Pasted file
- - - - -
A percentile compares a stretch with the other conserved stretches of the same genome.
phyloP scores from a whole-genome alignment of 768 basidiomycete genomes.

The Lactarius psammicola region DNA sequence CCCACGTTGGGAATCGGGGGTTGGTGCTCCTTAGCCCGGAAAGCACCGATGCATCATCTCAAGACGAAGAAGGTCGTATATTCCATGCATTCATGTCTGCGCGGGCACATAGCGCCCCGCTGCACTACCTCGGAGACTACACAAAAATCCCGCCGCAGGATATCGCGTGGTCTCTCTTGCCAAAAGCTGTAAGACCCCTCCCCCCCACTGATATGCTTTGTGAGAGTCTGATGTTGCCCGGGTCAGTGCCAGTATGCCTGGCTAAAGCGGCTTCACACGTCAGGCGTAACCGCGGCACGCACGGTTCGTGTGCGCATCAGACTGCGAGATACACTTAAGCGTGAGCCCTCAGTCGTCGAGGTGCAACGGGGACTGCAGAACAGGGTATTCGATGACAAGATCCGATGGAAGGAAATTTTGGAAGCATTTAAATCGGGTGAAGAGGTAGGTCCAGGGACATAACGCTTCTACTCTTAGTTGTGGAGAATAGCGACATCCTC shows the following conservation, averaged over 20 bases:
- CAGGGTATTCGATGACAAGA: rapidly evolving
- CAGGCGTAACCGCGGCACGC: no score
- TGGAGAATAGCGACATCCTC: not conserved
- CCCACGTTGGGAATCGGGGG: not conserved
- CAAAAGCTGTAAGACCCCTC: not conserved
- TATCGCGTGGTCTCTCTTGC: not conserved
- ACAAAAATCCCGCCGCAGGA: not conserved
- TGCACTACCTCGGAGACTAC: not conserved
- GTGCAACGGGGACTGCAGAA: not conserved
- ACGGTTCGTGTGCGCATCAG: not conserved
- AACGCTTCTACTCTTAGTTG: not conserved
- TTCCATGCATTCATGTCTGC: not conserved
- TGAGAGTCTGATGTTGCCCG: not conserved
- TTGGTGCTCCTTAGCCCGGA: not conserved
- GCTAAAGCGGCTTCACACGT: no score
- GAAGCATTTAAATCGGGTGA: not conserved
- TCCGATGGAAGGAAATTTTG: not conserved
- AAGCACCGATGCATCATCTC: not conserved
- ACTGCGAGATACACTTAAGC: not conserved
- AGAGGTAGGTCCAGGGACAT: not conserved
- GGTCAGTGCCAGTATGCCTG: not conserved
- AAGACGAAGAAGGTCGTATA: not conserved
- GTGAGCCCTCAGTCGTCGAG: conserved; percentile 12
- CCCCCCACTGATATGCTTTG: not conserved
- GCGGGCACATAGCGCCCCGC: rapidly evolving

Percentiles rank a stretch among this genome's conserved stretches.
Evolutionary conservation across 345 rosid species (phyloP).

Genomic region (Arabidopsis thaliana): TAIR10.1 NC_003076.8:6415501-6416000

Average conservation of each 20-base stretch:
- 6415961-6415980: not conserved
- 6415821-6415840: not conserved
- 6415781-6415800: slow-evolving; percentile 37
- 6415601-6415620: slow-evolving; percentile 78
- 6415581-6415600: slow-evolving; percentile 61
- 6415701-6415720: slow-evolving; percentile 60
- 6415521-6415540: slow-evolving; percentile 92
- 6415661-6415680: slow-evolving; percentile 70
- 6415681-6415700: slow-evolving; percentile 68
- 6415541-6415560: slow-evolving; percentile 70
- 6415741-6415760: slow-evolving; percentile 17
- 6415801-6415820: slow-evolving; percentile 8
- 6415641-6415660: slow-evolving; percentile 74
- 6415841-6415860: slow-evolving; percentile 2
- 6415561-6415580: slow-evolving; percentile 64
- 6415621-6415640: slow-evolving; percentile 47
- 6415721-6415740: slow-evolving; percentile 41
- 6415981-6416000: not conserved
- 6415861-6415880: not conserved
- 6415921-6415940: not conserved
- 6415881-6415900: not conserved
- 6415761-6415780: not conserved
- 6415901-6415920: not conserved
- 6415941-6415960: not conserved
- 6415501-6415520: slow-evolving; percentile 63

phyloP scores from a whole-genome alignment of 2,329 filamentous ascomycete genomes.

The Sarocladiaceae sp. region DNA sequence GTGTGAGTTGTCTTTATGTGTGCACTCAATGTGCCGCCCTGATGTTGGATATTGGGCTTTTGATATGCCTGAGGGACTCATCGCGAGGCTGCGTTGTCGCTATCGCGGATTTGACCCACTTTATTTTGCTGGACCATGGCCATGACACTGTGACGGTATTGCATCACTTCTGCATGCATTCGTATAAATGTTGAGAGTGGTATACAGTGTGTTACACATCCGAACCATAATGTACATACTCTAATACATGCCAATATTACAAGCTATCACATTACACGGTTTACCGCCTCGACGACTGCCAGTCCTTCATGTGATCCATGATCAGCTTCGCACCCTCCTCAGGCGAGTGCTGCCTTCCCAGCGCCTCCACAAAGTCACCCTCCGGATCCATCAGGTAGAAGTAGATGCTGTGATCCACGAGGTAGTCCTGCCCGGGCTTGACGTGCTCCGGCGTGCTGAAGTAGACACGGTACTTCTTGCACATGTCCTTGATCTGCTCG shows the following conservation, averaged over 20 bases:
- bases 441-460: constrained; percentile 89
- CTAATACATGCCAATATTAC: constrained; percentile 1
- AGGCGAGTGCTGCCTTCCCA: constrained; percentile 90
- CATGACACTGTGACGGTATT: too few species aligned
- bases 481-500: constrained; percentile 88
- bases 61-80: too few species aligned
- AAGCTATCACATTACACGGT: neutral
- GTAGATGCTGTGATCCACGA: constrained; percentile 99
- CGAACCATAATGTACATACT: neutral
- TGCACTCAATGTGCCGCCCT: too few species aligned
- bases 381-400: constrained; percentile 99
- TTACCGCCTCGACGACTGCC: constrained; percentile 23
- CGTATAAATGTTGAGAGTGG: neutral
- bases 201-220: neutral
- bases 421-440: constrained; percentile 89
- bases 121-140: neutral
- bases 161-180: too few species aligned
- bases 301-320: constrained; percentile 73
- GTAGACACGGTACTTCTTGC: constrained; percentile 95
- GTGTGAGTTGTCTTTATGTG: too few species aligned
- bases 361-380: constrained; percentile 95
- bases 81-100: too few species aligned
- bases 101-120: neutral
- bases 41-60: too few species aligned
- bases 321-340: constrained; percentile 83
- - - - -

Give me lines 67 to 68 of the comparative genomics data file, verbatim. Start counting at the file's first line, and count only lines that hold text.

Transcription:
- GTAGATGCTGTGATCCACGA: constrained; percentile 99
- CGAACCATAATGTACATACT: neutral